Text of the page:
An age breakdown into groups of 5 years shows that people aged 45-49 have the highest rate of suicide. It is rare in those under 20 but climbs steadily up to the 45-49 age group.  Rates drop significantly at retirement age of 65 and only rise again in those over 80.

Because the actual numbers are small we have looked at averages over the past 3 years of data to examine rates at borough level. While the City of London has by far the highest rate the actual numbers are so small given the low population of the area that comparison of rates is not reliable.

In the 32 boroughs, Westminster has the highest rate at 12 per 100,000 people followed by Hammersmith and Fulham with 11.5. These proportions exceed the rate for England for the same period of 10.4 per 100,000 residents. The lowest rates are in Harrow, Greenwich and Newham.

Suicide london map

 

Source data

See also

Low drug-related deaths rates hide middle-aged heroin problem

Low ranking on infant deaths puts London behind other cities

For help and more information: Samaritans

 

 

 

 

 

 

Low drug-related death rates hide middle-aged heroin problem

heroinLondon has the lowest rate of deaths caused by drug abuse for any region of England and Wales. Last year 226 people in the capital died as a result of taking drugs. Most of them were men and most of them were the result of an unintentional overdose.

In the early 90s London had the worst record in the country for drug related deaths. The number of people killed reached a peak at the end of the 90s.

Drugs death london

During that period rates in other regions of the country began to rise, particularly in the North West of England. In the 2000’s the rate in London began to fall gently and since 2011 London has had the lowest mortality rate. Last year there were 25.4 deaths per million people in the capital. In the North West of England the rate is over 60 per million and in the North East nearly 70. The North East has seen the biggest increase over 20 years. In 1993 its mortality rate for drug misuse was just 14 per million.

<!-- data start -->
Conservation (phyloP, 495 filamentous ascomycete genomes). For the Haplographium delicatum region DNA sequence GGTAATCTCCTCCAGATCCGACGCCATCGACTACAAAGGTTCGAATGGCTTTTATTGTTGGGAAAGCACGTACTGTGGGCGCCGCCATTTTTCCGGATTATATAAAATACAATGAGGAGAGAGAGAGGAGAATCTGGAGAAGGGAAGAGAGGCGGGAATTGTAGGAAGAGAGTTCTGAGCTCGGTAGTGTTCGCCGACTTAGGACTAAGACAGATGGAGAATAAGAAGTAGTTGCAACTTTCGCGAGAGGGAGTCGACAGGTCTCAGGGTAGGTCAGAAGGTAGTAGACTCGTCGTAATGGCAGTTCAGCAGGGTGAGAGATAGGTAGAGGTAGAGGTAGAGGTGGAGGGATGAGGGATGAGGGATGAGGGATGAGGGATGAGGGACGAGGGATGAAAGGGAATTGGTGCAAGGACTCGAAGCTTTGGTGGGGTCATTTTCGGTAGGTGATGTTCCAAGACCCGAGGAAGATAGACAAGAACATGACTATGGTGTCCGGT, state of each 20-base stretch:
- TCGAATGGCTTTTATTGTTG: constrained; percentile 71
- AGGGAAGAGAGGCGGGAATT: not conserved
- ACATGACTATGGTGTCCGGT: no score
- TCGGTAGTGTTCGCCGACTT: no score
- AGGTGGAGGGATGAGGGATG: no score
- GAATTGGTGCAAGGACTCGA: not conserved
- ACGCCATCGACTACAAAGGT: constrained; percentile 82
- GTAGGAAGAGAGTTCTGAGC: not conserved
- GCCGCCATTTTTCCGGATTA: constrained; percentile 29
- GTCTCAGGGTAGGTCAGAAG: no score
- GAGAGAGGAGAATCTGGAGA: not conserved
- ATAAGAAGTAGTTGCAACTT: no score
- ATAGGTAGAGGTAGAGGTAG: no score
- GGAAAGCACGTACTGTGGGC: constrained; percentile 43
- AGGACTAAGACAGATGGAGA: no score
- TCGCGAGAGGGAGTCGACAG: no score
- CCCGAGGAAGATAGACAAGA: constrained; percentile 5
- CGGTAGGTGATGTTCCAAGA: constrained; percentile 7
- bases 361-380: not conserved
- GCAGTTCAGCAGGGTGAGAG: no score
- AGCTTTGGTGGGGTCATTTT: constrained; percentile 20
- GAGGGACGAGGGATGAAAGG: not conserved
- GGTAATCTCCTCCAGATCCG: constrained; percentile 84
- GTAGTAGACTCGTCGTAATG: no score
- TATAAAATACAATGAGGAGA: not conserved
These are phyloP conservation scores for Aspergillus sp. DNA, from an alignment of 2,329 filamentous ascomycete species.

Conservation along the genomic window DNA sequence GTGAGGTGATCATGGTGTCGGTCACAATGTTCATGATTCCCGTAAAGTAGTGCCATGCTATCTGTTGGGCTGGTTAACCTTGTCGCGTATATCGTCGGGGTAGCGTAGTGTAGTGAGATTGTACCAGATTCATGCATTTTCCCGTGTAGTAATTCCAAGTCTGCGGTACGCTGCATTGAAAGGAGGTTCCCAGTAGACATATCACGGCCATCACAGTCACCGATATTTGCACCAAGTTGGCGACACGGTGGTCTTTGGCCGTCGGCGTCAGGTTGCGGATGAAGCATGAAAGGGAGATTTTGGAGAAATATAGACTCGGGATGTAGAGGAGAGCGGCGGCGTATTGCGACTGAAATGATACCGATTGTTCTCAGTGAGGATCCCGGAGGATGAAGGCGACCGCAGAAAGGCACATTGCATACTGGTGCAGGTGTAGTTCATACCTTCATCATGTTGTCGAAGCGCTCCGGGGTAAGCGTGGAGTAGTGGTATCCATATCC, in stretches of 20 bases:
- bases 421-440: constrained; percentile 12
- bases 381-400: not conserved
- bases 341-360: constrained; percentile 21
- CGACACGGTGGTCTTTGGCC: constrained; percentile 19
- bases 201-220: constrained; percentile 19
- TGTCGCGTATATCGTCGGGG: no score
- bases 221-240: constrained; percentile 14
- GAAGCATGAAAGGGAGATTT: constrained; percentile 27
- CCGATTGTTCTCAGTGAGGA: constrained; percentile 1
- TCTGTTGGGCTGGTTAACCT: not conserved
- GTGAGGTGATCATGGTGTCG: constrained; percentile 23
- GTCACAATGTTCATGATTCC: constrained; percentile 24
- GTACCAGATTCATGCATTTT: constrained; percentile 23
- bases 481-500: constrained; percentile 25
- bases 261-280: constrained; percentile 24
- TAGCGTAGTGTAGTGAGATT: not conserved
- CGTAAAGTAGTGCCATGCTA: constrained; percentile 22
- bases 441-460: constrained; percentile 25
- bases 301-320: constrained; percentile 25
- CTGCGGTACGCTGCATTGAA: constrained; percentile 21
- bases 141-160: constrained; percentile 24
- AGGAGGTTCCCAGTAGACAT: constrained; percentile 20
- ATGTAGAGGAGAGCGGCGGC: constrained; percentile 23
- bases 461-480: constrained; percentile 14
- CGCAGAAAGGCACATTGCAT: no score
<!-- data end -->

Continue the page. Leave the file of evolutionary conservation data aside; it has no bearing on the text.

drugs national

The data is based on registered deaths where drug misuse is defined as the cause of death. The data is collected by the ONS. The national figures give some surprising insights into the demographics of drug abuse.

The group with the highest death rate through drug misuse are not young people, as might be assumed, but people 40-49. The number of heroin and morphine related deaths in this group for 2014 is the highest on record. People aged 30-39 have the second highest death rate. People in their 20s have a lower mortality for drug misuse than those in their 50s and 60s.

Drugs deaths age

Men are 2.5 times more likely than women to die from drug misuse. 79% of the male deaths were unintentional. The rate for women is slightly lower at 69% and women show a greater level of intentional self-harm.

The national data also shows a substantial increase in the number of deaths caused by heroin and morphine which have risen by two thirds between 2012 and 2014. Deaths caused by cocaine use have also increased.

The detailed data at local authority level is grouped in batches of 3 years. The picture for London for 2012-14 shows that the highest deaths rates are in Westminster, Kensington and Chelsea and Islington. The lowest rates are in the outer boroughs of Merton, Hillingdon and Enfield.

Drugs death map

 

Source data

See also

Violence, disruption and drugs – why 20,000 pupils were excluded from school last year

Low ranking on infant deaths puts London behind other cities

hLondon has a higher infant death rate than many other wealthy international capitals, according to a study by Save the Children.

As part of a wide assessment of infant mortality the charity looked at urban areas across the globe, including 25 cities in wealthy developed countries.  London came 19th in the list of 25 that was topped by Prague.  The infant death rate in London is 4 in every 1000 live births.  In Prague, Stockholm and Oslo it is half that.

Infant mortality

Washington DC came bottom of the ranking with a death rate of 7.9 infants per thousand.  Within the US capital there is a wide discrepancy with the death rate 10 times higher in the poorest neighbourbood as the richest one.

Urban populations are growing worldwide, and while this has led to better survival rates for children under 5, according to Save the Children, there is a growing gap between urban rich and urban poor.  Survival rates for the poorest children in city slum areas are as bad or worse than those for rural areas.

State of the World’s Mothers – the Urban Disadvantage